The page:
According to the military’s investigation of the incident, the mission control aircrew noticed problems with the MQ-9’s onboard GPS system and was in the middle of flying it back to Wheeler-Sack Army Airfield when it lost its communication link. The launch and recovery crew tried to gain control, “but the MQ-9 suffered an additional failure in its GPS and inertial navigation system. A few seconds later, the aircraft began an autopilot turn to the right that inverted the aircraft and eventually led to an unrecoverable flat spin.”

Another potential problem is that high operational tempo and sometimes stressful working conditions can lead to crew members suffering from low morale, according to an April Government Accountability Office report.

James contends that media reports have overstated RPA pilot dissatisfaction and the propensity of crew members to develop post-traumatic stress disorder. Like any job, piloting an RPA can be dull, but it ultimately is rewarding and is becoming more respected within the Air Force, he says.

“As far as whether I’m involved or not … my experience operationally has always been that … if I’m there providing overwatch to friendly forces, I’m very much emotionally involved in that regardless of where I am physically,” he says.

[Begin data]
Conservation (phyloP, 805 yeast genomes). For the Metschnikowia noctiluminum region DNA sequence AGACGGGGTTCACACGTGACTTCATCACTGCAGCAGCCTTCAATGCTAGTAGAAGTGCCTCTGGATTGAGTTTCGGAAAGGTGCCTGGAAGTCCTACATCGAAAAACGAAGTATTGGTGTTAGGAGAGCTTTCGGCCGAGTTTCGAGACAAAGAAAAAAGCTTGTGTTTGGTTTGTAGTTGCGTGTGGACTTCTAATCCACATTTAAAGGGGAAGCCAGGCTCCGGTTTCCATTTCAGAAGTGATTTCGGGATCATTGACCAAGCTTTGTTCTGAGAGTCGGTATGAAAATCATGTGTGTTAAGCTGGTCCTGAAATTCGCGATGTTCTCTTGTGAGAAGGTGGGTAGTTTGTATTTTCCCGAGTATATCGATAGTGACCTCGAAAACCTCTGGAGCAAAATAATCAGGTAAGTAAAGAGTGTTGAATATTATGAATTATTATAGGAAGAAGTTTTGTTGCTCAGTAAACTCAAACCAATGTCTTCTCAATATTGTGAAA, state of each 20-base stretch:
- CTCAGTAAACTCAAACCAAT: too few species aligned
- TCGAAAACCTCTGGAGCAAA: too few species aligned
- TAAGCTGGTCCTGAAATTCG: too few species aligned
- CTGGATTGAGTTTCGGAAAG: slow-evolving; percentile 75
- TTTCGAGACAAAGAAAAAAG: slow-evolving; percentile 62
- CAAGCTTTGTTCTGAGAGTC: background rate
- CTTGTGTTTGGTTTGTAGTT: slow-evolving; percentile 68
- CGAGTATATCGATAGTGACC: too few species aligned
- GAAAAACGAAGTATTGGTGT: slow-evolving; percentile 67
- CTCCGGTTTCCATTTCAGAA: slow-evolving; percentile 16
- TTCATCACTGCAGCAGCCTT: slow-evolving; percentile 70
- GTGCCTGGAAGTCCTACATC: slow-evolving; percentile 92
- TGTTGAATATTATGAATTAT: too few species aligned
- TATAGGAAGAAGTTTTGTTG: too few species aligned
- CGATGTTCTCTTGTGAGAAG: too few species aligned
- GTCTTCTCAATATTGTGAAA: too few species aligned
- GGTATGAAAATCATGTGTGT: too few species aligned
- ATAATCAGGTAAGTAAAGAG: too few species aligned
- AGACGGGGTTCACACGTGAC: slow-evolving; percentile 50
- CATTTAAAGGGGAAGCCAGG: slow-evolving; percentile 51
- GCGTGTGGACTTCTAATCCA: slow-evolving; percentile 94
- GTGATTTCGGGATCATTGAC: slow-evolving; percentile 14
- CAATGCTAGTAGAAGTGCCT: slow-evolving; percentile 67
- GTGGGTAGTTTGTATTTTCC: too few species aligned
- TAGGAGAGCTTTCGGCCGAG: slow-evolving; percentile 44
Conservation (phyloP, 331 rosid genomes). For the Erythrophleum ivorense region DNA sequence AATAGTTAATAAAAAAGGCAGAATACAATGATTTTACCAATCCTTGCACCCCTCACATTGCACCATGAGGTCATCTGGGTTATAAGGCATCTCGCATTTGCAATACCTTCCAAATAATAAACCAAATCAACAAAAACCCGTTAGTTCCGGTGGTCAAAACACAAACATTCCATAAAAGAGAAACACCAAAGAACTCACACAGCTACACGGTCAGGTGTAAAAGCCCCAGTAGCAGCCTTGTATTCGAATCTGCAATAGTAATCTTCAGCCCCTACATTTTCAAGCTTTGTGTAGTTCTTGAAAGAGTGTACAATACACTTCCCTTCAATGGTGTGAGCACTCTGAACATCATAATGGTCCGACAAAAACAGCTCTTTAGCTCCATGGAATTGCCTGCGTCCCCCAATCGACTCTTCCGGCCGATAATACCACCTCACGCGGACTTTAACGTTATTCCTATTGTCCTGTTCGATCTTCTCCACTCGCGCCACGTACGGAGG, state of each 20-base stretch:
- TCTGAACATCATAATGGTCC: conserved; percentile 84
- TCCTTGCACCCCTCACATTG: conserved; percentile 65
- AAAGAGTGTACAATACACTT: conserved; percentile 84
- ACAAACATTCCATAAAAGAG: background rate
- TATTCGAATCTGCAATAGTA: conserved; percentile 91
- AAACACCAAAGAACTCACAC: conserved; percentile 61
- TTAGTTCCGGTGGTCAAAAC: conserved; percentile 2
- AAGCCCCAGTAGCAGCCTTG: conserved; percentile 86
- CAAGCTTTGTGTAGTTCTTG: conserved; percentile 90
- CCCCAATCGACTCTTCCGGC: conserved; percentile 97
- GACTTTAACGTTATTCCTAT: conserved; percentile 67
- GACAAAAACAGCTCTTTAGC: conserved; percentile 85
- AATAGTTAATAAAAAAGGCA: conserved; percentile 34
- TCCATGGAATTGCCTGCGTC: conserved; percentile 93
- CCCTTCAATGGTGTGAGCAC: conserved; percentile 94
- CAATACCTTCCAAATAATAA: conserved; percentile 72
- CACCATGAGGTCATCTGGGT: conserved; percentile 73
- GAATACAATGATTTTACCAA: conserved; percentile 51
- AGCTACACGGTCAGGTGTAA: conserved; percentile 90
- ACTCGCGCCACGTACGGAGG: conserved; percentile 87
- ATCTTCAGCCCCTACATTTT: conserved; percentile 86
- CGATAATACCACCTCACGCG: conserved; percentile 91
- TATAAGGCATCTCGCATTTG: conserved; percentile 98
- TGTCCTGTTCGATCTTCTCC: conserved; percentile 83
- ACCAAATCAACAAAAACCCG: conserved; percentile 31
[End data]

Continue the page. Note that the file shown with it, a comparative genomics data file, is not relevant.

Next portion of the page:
Despite these issues, the demand for unmanned aircraft like the Predator and Reaper is growing around the world.

Dozens of countries are considering the purchase of remotely piloted aircraft, Stillman says. And as sales of RPAs increase, so does the potential market for training and simulation products.

CAE trains forces from the United Kingdom, Italy and France at Holloman. The Netherlands, Australia and Germany are currently in negotiations with the Air Force to go through the program.

“We’ve had a lot of interest from Asian nations recently on what we do and how we train crews,” Stillman says. “You can buy hardware and buy the RPA from a number of different sources who make these things. The technology is literally almost off the shelf now to build an RPA.

“Most of these companies that market and sell the hardware will also claim that they can train the crews,” but they can only teach how to operate the vehicle, he says. They can’t train operators and pilots how to deploy a weapon and use the aircraft to perform various mission sets.


Topics: Robotics, Unmanned Air Vehicles